Cover: Is Primary Care Patient Experience Associated with Provider-Patient Language Concordance and Use of Interpreters for Spanish-preferring Patients

Is Primary Care Patient Experience Associated with Provider-Patient Language Concordance and Use of Interpreters for Spanish-preferring Patients

A Systematic Literature Review

Published in: Journal of Racial and Ethnic Health Disparities (2024). DOI: 10.1007/s40615-024-01951-z

Posted on rand.org May 1, 2024

by Denise D. Quigley, Nabeel Qureshi, Zachary Predmore, Yareliz Diaz, Ron D. Hays

Background

Healthcare provided by a bilingual provider or with the assistance of an interpreter improves care quality; however, their associations with patient experience are unknown. We reviewed associations of patient experience with provider-patient language concordance (LC) and use of interpreters for Spanish-preferring patients.

Method

We reviewed articles from academic databases 2005-2023 following the Preferred Reporting Items for Systematic Reviews and Meta-Analyses guidelines and Joanna Briggs Institute Checklists to rate study quality. We reviewed 217 (of 2193) articles, yielding 17 for inclusion.

Results

Of the 17 included articles, most articles focused on primary (n = 6 studies) or pediatric care (n = 5). All were cross-sectional, collecting data by self-administered surveys (n = 7) or interviews (n = 4). Most assessed the relationship between LC or interpreter use and patient experience by cross-sectional associations (n = 13). Two compared subgroups, and two provided descriptive insights into the conversational content (provider-interpreter-patient). None evaluated interventions, so evidence on effective strategies is lacking. LC for Spanish-preferring patients was a mix of null findings (n = 4) and associations with better patient experience (n = 3) (e.g., receiving diet/exercise counseling and better provider communication). Evidence on interpreter use indicated better (n = 2), worse (n = 2), and no association (n = 2) with patient experience. Associations between Spanish-language preference and patient experience were not significant (n = 5) or indicated worse experience (n = 4) (e.g., long waits, problems getting appointments, and not understanding nurses).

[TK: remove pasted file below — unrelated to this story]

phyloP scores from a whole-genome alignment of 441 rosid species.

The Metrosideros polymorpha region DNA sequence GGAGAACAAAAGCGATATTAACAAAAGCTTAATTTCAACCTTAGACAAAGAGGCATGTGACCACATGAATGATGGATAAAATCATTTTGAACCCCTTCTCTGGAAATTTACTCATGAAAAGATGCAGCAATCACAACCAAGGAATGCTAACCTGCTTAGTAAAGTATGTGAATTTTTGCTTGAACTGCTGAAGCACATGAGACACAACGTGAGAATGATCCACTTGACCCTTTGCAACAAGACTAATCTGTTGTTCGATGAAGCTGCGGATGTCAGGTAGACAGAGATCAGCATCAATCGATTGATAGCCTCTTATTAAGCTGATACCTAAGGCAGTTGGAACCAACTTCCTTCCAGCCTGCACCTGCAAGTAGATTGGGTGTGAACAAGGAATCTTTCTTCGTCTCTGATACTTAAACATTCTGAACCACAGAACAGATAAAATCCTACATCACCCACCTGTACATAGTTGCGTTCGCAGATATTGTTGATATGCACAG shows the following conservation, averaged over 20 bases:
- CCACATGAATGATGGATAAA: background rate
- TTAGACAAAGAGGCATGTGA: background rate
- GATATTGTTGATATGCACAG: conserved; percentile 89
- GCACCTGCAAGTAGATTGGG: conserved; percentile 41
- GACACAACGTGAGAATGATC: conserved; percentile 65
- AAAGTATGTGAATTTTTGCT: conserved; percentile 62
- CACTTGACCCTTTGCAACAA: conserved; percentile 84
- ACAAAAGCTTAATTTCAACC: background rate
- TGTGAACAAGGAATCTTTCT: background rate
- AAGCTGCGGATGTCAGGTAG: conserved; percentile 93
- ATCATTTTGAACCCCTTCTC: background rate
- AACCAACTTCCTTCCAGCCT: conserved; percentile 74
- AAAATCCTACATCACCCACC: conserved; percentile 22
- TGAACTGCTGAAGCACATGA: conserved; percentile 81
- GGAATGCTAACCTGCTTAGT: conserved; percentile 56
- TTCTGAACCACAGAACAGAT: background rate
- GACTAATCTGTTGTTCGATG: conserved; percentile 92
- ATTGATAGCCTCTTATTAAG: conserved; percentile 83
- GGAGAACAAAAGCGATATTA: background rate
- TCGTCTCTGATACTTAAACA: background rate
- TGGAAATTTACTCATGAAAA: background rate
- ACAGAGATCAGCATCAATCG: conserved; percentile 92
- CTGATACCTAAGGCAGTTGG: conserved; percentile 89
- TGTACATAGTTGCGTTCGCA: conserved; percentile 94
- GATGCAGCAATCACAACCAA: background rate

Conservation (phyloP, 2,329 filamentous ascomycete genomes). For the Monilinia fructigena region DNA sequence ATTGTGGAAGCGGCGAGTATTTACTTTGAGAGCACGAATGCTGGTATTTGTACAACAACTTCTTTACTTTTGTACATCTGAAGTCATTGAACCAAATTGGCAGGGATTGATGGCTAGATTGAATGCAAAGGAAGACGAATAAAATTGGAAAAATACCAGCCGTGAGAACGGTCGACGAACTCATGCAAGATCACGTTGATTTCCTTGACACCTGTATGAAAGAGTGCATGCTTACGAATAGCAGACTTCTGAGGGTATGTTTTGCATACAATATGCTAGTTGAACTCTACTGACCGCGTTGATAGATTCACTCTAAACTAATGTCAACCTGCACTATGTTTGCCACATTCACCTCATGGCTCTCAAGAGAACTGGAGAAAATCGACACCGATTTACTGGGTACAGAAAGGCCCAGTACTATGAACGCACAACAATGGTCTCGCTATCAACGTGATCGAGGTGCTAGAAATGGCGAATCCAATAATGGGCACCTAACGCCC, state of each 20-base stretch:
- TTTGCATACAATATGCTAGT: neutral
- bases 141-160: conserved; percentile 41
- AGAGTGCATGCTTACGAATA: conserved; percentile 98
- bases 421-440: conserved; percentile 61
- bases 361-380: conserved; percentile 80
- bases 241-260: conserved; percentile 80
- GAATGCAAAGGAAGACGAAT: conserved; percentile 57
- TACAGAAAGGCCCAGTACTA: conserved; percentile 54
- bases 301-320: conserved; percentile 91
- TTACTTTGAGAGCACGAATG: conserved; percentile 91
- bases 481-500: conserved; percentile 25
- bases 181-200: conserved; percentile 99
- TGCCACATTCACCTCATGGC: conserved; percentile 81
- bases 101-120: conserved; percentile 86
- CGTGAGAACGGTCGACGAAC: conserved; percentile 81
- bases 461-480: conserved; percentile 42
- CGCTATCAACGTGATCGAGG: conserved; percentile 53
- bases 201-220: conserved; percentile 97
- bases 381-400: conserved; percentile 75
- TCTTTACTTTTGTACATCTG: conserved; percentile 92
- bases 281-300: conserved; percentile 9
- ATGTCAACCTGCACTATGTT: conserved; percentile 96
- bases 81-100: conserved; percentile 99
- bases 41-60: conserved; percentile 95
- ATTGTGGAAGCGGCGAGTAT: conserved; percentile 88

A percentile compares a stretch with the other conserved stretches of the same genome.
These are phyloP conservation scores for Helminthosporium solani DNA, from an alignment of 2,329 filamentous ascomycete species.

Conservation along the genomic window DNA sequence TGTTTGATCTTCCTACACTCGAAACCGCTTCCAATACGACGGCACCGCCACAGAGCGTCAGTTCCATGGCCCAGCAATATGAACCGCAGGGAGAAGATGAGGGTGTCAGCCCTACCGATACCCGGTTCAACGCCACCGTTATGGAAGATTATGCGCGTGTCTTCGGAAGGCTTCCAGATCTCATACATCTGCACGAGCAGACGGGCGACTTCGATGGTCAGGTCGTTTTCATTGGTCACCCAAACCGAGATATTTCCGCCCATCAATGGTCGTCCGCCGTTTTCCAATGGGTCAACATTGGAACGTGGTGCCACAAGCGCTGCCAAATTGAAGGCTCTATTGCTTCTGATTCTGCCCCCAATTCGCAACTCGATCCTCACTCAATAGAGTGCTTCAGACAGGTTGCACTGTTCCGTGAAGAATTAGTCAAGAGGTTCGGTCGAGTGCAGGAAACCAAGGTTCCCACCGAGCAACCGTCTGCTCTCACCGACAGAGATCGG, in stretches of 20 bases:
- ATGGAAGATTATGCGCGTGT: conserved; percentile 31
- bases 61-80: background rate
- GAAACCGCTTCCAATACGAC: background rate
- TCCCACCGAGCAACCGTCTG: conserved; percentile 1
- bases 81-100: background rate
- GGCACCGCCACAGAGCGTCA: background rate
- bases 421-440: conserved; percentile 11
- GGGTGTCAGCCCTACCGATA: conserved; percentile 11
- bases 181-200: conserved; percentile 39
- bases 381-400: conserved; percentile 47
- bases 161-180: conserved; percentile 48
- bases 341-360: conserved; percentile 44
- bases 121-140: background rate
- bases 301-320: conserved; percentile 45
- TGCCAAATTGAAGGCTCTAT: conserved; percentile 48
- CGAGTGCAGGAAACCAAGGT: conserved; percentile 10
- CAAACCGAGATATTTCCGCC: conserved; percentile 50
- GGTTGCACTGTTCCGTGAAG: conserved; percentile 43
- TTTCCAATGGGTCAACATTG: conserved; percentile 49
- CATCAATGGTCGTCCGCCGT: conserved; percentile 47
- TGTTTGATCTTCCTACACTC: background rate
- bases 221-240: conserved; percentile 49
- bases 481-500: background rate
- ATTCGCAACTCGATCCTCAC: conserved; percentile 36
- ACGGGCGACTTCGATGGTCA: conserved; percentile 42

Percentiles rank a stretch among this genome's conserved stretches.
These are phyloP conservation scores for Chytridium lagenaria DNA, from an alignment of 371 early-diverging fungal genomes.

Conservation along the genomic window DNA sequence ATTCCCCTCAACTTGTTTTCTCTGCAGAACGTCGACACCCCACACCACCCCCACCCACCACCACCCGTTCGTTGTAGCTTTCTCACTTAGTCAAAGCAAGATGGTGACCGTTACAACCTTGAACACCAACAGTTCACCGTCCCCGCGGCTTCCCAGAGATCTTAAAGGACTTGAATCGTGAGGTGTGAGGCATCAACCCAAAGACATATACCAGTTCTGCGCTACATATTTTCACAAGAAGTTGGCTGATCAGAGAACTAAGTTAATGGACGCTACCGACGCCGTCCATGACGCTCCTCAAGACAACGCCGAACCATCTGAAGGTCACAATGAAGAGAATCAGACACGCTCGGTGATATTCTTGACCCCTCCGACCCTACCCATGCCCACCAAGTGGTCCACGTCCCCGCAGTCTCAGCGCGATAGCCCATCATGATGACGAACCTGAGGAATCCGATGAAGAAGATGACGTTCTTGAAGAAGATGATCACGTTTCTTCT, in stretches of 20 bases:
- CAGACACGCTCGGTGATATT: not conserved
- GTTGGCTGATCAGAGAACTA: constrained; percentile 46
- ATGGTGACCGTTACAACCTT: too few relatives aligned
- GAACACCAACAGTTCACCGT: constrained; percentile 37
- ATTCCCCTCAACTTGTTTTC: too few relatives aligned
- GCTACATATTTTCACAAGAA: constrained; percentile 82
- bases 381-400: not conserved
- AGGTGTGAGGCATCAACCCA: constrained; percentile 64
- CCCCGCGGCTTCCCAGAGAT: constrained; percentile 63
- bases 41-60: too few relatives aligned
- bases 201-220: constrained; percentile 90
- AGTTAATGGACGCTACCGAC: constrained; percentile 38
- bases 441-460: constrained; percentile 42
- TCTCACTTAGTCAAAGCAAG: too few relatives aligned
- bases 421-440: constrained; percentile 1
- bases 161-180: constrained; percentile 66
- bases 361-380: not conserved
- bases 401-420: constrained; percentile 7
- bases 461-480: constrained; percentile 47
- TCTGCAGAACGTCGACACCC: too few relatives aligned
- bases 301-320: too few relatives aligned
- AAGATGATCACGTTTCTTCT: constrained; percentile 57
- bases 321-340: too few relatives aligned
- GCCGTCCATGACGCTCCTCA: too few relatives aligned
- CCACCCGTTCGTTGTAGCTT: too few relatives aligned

Conclusion

LC is associated with better patient experience. Using interpreters is associated with better patient experience but only with high-quality interpreters. Strategies are needed to eliminate disparities and enhance communication for all Spanish-preferring primary care patients, whether with a bilingual provider or an interpreter.

Research conducted by

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